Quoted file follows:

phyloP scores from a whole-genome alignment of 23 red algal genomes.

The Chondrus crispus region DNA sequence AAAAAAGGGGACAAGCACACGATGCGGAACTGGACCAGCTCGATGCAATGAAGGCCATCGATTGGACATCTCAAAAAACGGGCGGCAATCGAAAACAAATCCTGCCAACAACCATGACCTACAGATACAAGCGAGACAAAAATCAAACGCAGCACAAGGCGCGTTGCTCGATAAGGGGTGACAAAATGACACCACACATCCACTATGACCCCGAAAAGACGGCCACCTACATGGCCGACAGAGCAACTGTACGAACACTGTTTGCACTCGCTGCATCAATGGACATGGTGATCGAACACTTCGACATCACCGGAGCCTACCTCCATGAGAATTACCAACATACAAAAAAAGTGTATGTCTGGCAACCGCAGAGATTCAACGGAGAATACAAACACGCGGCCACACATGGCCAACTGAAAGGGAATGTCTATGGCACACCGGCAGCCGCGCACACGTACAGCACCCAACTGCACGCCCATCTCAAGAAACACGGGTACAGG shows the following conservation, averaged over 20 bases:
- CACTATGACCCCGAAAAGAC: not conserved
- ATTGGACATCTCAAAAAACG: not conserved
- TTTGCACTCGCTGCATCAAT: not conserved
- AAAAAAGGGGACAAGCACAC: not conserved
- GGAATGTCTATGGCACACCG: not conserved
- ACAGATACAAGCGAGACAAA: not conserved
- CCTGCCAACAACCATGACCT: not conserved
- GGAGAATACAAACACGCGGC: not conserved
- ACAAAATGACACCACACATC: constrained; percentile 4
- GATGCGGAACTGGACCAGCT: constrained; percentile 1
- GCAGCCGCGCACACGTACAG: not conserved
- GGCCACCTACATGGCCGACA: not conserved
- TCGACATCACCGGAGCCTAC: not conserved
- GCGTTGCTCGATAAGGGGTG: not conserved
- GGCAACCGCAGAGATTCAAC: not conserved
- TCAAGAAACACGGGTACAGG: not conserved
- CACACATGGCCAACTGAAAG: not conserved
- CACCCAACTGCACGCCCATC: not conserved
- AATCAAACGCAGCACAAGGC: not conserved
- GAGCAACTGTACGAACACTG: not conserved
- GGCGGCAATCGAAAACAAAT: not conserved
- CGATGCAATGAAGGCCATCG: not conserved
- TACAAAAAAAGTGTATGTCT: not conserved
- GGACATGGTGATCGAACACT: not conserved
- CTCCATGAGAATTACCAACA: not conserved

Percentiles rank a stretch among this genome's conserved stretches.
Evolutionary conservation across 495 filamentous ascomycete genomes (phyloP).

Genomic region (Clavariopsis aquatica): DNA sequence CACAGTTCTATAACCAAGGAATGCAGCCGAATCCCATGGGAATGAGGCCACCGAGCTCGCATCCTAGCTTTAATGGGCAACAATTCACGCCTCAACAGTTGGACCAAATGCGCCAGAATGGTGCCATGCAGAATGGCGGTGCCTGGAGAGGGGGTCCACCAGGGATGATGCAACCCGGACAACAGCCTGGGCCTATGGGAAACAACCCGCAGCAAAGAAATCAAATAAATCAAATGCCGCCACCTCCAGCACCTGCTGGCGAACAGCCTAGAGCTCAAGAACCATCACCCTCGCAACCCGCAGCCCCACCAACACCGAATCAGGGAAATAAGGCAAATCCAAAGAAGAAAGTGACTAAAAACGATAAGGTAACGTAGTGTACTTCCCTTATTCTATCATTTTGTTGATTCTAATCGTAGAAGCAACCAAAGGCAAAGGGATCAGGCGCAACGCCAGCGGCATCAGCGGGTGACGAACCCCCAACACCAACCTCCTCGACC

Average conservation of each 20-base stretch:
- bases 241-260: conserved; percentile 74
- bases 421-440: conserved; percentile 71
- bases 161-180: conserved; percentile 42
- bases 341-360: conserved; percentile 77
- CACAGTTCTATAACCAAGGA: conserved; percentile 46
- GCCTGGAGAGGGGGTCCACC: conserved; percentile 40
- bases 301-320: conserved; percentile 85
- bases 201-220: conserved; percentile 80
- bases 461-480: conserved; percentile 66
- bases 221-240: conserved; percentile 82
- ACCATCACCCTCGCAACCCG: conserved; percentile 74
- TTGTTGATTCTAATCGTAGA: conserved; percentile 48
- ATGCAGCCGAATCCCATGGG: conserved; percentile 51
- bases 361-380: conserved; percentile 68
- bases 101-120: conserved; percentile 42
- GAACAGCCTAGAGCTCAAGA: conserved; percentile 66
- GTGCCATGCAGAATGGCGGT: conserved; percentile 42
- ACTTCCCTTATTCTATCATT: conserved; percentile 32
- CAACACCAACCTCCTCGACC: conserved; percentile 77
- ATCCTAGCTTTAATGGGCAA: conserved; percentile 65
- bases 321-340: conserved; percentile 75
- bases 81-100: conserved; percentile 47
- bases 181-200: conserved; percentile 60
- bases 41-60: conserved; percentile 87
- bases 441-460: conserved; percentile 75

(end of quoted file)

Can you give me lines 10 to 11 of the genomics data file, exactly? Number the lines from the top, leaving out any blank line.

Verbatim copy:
- GGAGAATACAAACACGCGGC: not conserved
- ACAAAATGACACCACACATC: constrained; percentile 4